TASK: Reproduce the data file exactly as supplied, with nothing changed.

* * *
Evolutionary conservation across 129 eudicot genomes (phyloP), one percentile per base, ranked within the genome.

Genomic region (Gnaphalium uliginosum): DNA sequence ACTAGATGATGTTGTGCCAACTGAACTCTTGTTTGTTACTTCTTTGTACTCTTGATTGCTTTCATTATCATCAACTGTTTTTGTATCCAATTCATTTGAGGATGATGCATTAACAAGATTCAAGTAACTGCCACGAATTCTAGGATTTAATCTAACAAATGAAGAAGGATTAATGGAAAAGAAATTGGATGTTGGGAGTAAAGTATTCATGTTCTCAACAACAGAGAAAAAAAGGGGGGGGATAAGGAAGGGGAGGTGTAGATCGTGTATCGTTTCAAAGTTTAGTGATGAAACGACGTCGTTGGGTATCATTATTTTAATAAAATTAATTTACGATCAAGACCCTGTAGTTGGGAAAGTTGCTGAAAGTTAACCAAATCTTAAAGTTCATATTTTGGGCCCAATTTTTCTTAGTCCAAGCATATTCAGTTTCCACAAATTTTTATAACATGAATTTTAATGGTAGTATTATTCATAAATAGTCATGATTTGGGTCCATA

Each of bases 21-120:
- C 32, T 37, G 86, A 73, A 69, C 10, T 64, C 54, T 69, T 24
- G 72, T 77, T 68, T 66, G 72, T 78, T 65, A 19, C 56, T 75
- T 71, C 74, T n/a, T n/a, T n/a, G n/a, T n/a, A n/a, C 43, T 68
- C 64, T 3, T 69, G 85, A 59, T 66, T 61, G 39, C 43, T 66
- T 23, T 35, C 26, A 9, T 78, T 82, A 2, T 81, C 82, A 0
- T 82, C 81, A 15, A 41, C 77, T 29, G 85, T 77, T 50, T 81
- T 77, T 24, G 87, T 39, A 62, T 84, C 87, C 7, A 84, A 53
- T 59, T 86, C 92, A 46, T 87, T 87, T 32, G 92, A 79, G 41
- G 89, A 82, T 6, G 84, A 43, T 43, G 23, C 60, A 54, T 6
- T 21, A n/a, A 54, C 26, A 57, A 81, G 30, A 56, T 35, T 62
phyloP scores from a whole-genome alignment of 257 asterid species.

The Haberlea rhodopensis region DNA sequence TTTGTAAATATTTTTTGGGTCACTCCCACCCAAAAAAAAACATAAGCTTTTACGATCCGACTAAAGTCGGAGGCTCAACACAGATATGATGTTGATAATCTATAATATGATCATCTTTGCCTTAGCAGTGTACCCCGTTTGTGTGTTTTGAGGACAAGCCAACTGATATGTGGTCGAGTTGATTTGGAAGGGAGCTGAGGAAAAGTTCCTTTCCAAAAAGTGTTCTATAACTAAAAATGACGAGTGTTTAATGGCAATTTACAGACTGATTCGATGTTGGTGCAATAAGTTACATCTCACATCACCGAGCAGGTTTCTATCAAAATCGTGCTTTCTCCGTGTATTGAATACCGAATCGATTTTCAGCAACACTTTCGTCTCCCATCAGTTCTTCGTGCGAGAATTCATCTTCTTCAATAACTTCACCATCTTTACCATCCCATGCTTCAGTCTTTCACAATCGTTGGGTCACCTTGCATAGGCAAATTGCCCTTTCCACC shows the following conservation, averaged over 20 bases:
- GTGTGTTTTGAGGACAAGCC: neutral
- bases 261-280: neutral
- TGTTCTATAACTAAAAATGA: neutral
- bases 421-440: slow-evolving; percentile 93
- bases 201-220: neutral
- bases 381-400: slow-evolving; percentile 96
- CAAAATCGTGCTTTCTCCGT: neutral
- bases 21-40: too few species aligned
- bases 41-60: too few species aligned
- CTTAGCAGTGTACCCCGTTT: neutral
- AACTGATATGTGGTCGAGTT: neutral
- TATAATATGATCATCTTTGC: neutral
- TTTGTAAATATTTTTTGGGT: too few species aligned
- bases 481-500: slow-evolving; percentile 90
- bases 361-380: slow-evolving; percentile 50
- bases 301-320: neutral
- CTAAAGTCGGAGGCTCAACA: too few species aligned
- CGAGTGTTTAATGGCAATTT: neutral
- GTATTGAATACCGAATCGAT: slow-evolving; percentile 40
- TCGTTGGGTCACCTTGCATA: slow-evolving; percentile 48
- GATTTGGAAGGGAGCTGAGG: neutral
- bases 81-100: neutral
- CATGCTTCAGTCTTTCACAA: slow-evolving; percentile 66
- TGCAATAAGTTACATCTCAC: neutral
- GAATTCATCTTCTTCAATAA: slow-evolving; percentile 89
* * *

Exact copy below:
Evolutionary conservation across 129 eudicot genomes (phyloP), one percentile per base, ranked within the genome.

Genomic region (Gnaphalium uliginosum): DNA sequence ACTAGATGATGTTGTGCCAACTGAACTCTTGTTTGTTACTTCTTTGTACTCTTGATTGCTTTCATTATCATCAACTGTTTTTGTATCCAATTCATTTGAGGATGATGCATTAACAAGATTCAAGTAACTGCCACGAATTCTAGGATTTAATCTAACAAATGAAGAAGGATTAATGGAAAAGAAATTGGATGTTGGGAGTAAAGTATTCATGTTCTCAACAACAGAGAAAAAAAGGGGGGGGATAAGGAAGGGGAGGTGTAGATCGTGTATCGTTTCAAAGTTTAGTGATGAAACGACGTCGTTGGGTATCATTATTTTAATAAAATTAATTTACGATCAAGACCCTGTAGTTGGGAAAGTTGCTGAAAGTTAACCAAATCTTAAAGTTCATATTTTGGGCCCAATTTTTCTTAGTCCAAGCATATTCAGTTTCCACAAATTTTTATAACATGAATTTTAATGGTAGTATTATTCATAAATAGTCATGATTTGGGTCCATA

Each of bases 21-120:
- C 32, T 37, G 86, A 73, A 69, C 10, T 64, C 54, T 69, T 24
- G 72, T 77, T 68, T 66, G 72, T 78, T 65, A 19, C 56, T 75
- T 71, C 74, T n/a, T n/a, T n/a, G n/a, T n/a, A n/a, C 43, T 68
- C 64, T 3, T 69, G 85, A 59, T 66, T 61, G 39, C 43, T 66
- T 23, T 35, C 26, A 9, T 78, T 82, A 2, T 81, C 82, A 0
- T 82, C 81, A 15, A 41, C 77, T 29, G 85, T 77, T 50, T 81
- T 77, T 24, G 87, T 39, A 62, T 84, C 87, C 7, A 84, A 53
- T 59, T 86, C 92, A 46, T 87, T 87, T 32, G 92, A 79, G 41
- G 89, A 82, T 6, G 84, A 43, T 43, G 23, C 60, A 54, T 6
- T 21, A n/a, A 54, C 26, A 57, A 81, G 30, A 56, T 35, T 62
phyloP scores from a whole-genome alignment of 257 asterid species.

The Haberlea rhodopensis region DNA sequence TTTGTAAATATTTTTTGGGTCACTCCCACCCAAAAAAAAACATAAGCTTTTACGATCCGACTAAAGTCGGAGGCTCAACACAGATATGATGTTGATAATCTATAATATGATCATCTTTGCCTTAGCAGTGTACCCCGTTTGTGTGTTTTGAGGACAAGCCAACTGATATGTGGTCGAGTTGATTTGGAAGGGAGCTGAGGAAAAGTTCCTTTCCAAAAAGTGTTCTATAACTAAAAATGACGAGTGTTTAATGGCAATTTACAGACTGATTCGATGTTGGTGCAATAAGTTACATCTCACATCACCGAGCAGGTTTCTATCAAAATCGTGCTTTCTCCGTGTATTGAATACCGAATCGATTTTCAGCAACACTTTCGTCTCCCATCAGTTCTTCGTGCGAGAATTCATCTTCTTCAATAACTTCACCATCTTTACCATCCCATGCTTCAGTCTTTCACAATCGTTGGGTCACCTTGCATAGGCAAATTGCCCTTTCCACC shows the following conservation, averaged over 20 bases:
- GTGTGTTTTGAGGACAAGCC: neutral
- bases 261-280: neutral
- TGTTCTATAACTAAAAATGA: neutral
- bases 421-440: slow-evolving; percentile 93
- bases 201-220: neutral
- bases 381-400: slow-evolving; percentile 96
- CAAAATCGTGCTTTCTCCGT: neutral
- bases 21-40: too few species aligned
- bases 41-60: too few species aligned
- CTTAGCAGTGTACCCCGTTT: neutral
- AACTGATATGTGGTCGAGTT: neutral
- TATAATATGATCATCTTTGC: neutral
- TTTGTAAATATTTTTTGGGT: too few species aligned
- bases 481-500: slow-evolving; percentile 90
- bases 361-380: slow-evolving; percentile 50
- bases 301-320: neutral
- CTAAAGTCGGAGGCTCAACA: too few species aligned
- CGAGTGTTTAATGGCAATTT: neutral
- GTATTGAATACCGAATCGAT: slow-evolving; percentile 40
- TCGTTGGGTCACCTTGCATA: slow-evolving; percentile 48
- GATTTGGAAGGGAGCTGAGG: neutral
- bases 81-100: neutral
- CATGCTTCAGTCTTTCACAA: slow-evolving; percentile 66
- TGCAATAAGTTACATCTCAC: neutral
- GAATTCATCTTCTTCAATAA: slow-evolving; percentile 89